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The equation of the ellipse interpolating the six lattice points $(0,0)$, $(1,0)$, $(0,1)$, $(d-1,d)$, $(d,d)$, $(d,d-1)$ in the plane for a fixed $d$ (at least 3) is $$ x^2+y^2 - \frac{2(d-1)}{d}xy-x-y =0 $$ By construction, the ellipse is symmetric with respect to the lines $x=y$ and $y=d-x$.

I would like to know exactly how many lattice points this ellipse goes through, depending on $d$. Computations suggest that the number is six most of the time and sometimes ten. No other numbers occured. An explanation of that fact (if it's true) is also very welcome.

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3  
"Contains"? Do you mean, "goes through"? –  Gerry Myerson Nov 1 '13 at 11:34
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yes, that's what I mean. –  Rainer Sinn Nov 1 '13 at 11:37
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For $d=200$ and $d=468$ there are $14$ points on the curve. –  Peter Mueller Nov 1 '13 at 17:33
    
See the "Added" section in my (first) answer below what could be salvaged from my withdrawn (second) answer. –  GH from MO Nov 1 '13 at 18:10
    
For $d=22848=2^6\times 3\times 7\times 17$ there are $22$ integer points on the curve. There are $13$ values $d<10^4$ where there are $18$ points: $1008,1190,1320,1530,1568,2448,5440,6650,6864,8432,8883,9048$ and $9328$. Each of these is also a product of fairly small primes. –  Neil Strickland Aug 5 at 11:18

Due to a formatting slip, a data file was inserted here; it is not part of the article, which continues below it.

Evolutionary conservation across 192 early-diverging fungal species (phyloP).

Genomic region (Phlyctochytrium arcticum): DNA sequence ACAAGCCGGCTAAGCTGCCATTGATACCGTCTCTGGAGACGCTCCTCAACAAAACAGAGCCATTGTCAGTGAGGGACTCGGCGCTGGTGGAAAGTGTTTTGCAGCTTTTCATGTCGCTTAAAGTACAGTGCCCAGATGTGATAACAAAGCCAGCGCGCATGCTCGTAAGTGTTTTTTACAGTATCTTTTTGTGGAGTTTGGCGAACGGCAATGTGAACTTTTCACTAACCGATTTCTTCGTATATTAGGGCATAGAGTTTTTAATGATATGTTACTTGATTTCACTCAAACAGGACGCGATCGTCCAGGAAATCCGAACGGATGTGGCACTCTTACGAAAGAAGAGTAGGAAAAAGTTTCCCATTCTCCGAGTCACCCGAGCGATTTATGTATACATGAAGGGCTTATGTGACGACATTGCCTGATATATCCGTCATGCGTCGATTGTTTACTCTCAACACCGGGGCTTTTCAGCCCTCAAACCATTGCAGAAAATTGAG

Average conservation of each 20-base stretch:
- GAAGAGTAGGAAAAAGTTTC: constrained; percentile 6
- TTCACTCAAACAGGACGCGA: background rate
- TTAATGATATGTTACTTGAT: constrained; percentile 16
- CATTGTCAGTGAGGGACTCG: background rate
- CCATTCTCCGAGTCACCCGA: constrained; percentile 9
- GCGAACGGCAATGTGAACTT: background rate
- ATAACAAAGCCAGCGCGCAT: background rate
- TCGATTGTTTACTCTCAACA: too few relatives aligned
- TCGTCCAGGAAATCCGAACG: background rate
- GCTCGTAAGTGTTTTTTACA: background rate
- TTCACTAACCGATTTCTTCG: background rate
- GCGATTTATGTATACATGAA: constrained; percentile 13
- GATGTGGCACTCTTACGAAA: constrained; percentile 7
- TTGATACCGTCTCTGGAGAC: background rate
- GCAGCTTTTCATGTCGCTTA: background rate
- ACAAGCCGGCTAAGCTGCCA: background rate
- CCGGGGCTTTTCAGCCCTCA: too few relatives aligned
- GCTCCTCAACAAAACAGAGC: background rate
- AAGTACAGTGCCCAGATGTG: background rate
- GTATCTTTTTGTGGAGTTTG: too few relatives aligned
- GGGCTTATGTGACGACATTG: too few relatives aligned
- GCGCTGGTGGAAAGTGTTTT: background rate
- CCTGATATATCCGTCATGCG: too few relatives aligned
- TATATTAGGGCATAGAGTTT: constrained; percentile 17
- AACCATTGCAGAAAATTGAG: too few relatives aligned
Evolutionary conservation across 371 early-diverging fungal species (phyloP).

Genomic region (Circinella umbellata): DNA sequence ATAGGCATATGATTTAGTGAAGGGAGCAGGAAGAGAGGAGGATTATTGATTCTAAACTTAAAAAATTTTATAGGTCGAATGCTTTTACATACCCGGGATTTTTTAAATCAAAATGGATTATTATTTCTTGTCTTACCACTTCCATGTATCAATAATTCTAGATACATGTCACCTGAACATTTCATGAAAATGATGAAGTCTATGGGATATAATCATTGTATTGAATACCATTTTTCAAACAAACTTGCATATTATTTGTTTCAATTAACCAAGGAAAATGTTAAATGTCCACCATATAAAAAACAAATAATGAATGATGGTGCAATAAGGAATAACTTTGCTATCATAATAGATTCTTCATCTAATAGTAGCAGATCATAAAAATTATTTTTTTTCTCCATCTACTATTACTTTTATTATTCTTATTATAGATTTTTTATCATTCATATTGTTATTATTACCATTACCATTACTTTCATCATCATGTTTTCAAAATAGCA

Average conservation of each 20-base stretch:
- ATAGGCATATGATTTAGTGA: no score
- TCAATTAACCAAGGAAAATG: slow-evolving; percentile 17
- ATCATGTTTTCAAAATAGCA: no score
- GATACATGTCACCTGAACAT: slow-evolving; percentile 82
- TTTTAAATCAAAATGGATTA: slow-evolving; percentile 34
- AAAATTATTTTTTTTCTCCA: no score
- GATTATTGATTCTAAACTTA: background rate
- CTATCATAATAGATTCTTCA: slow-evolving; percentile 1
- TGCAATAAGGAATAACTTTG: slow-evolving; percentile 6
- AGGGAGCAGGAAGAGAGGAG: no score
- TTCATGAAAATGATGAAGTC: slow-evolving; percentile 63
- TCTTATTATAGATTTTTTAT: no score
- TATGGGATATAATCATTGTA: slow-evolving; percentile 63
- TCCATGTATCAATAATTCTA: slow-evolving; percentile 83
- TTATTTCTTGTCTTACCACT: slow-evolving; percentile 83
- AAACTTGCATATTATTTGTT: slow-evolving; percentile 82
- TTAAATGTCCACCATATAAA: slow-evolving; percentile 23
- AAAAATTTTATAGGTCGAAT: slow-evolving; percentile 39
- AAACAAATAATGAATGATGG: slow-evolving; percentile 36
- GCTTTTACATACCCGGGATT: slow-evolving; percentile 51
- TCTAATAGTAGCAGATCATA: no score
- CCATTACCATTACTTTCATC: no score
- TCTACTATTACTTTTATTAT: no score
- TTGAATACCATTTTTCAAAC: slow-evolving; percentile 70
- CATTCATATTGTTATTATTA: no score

3 Answers 3

Your equation can be rewritten as $$ (x+y-d)^2+(2d-1)(x-y)^2=d(2f+d). $$ This shows that the number of integral solutions $(x,y)$ is much the same as the number of divisors of the right hand side in the ring of integers of $\mathbb{Q}(\sqrt{1-2d})$. Of course there are issues of parity to consider, but these are not too relevant. For general $d$ it is quite subtle to give an explicit formula for the number of divisors , because the class group is nontrivial (I recommend the book Cox: Primes of the form $x^2+ny^2$). At any rate, the number of solutions can be as large as $\exp(c\log f/\log\log f)$ for a constant $c=c(d)>0$, and it is easy to construct concrete examples when the number of solutions is much larger than $10$. I will give examples in the next paragraph (I plan to add another paragraph later, for slightly larger $d$).

For $d=2$ we are working in the ring of integers of $\mathbb{Q}(\sqrt{-3})$ which is a unique factorization domain. It is known that in this ring any rational prime $\equiv 1\pmod{3}$ splits into a product of two primes. This means that if $2f+d=2f+2$ has many such prime factors, the number of divisors will be large. For example, for $f=7*13*19*31-1=53598$, SAGE gives me $96$ solutions starting with $(-266,-144)$ and ending with $(268,146)$. For $f=7*13*19*31*37-1=1983162$, SAGE gives me $192$ solutions starting with $(-1625,-828)$ and ending with $(1627,830)$.